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Indicators of long-term return to work after severe traumatic brain injury: A cohort study - 25/01/19

Doi : 10.1016/j.rehab.2018.08.003 
V. Wang a, E. Fort a, M. Beaudoin-Gobert b, , A. Ndiaye a, C. Fischer c, A. Bergeret a, d, B. Charbotel a, d, J. Luauté b, e
a University Lyon, Claude Bernard Lyon 1 University, Ifsttar, Umrestte, UMR T_9405, 69373 Lyon, France 
b Lyon Neuroscience Research Centre CNRS UMR5292, Inserm U1028, IMPACT Team, University Claude-Bernard Lyon 1, 69000 Lyon, France 
c Functional Neurology and Epileptology Department, Neurology Hospital, Hospices Civils de Lyon, 69394 Lyon, France 
d Occupational Diseases and Occupational Medicine Department, Lyon Sud Hospital Centre, Hospices Civils de Lyon, 69495 Pierre-Bénite, France 
e Physical Medicine and Rehabilitation Department, Henry-Gabrielle Hospital, Hospices Civils de Lyon, 69610 Pierre Bénite, France 

Corresponding author. Lyon Neuroscience Research Centre CNRS UMR5292, Inserm U1028, IMPACT Team,University Claude-Bernard Lyon 1, 69000 Lyon, France.Lyon Neuroscience Research Centre CNRS UMR5292, Inserm U1028, IMPACT Team,University Claude-Bernard Lyon 1Lyon69000France

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Highlights

In this population of severe traumatic brain injury (TBI), more than 60% of the patients returned to work.
This study provides an original set of data in a population of severe TBI patients, including a large range of independent variables.
Results of the multivariate analysis highlight the role of environmental factors in the long-term outcome of severe TBI.

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Abstract

Background

Return to work (RTW) is a major objective in the rehabilitation of individuals with severe traumatic brain injury (TBI). Implications for long-term occupational integration (beyond 5 years) have rarely been studied.

Objective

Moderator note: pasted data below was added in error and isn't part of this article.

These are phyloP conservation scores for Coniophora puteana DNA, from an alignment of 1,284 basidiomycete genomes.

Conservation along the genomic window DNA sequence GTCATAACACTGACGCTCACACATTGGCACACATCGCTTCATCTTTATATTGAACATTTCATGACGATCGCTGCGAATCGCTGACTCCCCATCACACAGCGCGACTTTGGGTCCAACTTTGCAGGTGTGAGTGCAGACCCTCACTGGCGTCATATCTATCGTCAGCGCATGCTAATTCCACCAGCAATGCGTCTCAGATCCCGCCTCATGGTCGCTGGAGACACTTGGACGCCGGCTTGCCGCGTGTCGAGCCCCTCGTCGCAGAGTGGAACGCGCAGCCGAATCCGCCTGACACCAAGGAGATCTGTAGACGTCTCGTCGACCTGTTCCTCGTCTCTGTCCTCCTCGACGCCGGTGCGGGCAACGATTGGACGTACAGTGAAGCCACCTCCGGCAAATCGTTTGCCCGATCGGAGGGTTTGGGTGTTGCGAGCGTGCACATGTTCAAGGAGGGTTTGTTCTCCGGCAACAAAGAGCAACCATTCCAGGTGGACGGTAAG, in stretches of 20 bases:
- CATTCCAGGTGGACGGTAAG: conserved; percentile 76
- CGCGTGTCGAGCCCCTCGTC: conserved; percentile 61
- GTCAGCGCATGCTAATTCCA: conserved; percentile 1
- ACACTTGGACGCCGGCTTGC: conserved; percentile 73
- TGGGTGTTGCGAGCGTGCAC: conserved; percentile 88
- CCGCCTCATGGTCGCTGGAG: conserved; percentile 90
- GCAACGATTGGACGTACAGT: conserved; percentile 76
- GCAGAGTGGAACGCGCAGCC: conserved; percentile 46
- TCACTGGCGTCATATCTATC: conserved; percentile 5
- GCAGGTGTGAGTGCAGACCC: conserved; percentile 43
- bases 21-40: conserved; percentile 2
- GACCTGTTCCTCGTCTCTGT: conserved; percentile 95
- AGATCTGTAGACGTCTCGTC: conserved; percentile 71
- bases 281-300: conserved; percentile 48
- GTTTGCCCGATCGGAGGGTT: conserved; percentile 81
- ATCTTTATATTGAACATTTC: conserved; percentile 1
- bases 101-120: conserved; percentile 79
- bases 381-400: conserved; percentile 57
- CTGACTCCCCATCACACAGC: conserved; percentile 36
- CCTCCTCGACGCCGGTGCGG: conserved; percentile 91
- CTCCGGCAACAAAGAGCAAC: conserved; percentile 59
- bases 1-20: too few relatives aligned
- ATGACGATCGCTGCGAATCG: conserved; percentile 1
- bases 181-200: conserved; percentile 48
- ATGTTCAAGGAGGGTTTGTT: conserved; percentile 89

The objective was to assess long-term RTW and the associated factors after severe TBI.

Material and methods

Retrospective analysis of a cohort of individuals 16 to 60 years old admitted to hospital after severe TBI from 2005 to 2009 and followed prospectively. Medical and occupational data were collected from medical files and by systematic telephone interview to assess outcome at a minimum of 6 years post-trauma. Factors associated with RTW were investigated by multivariable regression analysis, estimating prevalence ratios (PRs) and 95% confidence intervals (CIs). A proportional hazards model was used to study RTW delay, estimating hazard ratios (HRs).

Results

Among the 91 individuals included (mean [SD] age 28.5 [11.3] years; 79% male), 63.7% returned to work after a mean of about 20 months, and 57.1% were still working at the time of the survey. Factors significantly associated with RTW on multivariable analysis were higher educational level (adjusted PR, 1.53; 95% CI, 1.15 to 2.03), absence of motor disability (adjusted PR, 1.82; 1.12 to 2.95) and behavioural disorder (adjusted PR, 1.26; 1.01 to 1.60), as well as disabled worker status (adjusted PR, 1.26; 1.01 to 1.60) (likelihood of the multivariate analysis model 53.1). Delayed RTW was associated with health insurance payments (adjusted HR, 0.40; 95% CI, 0.22 to 0.71), motor disability (adjusted HR, 0.34; 0.15 to 0.76), low educational level (adjusted HR, 2.20; 1.06 to 4.56) and moderate disability on the Extended Glasgow Outcome Scale (adjusted HR, 0.49; 0.27 to 0.91) (likelihood of the multivariate analysis model 335.5).

Conclusion

Individuals with the most severe TBI are able to RTW and remain in work. This study highlights the multiple determinants involved in RTW and the role of socioenvironmental factors.

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Keywords : Return to work, Traumatic brain injury, Occupational outcome, Job stability, Vocational rehabilitation


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Vol 62 - N° 1

P. 28-34 - janvier 2019 Retour au numéro
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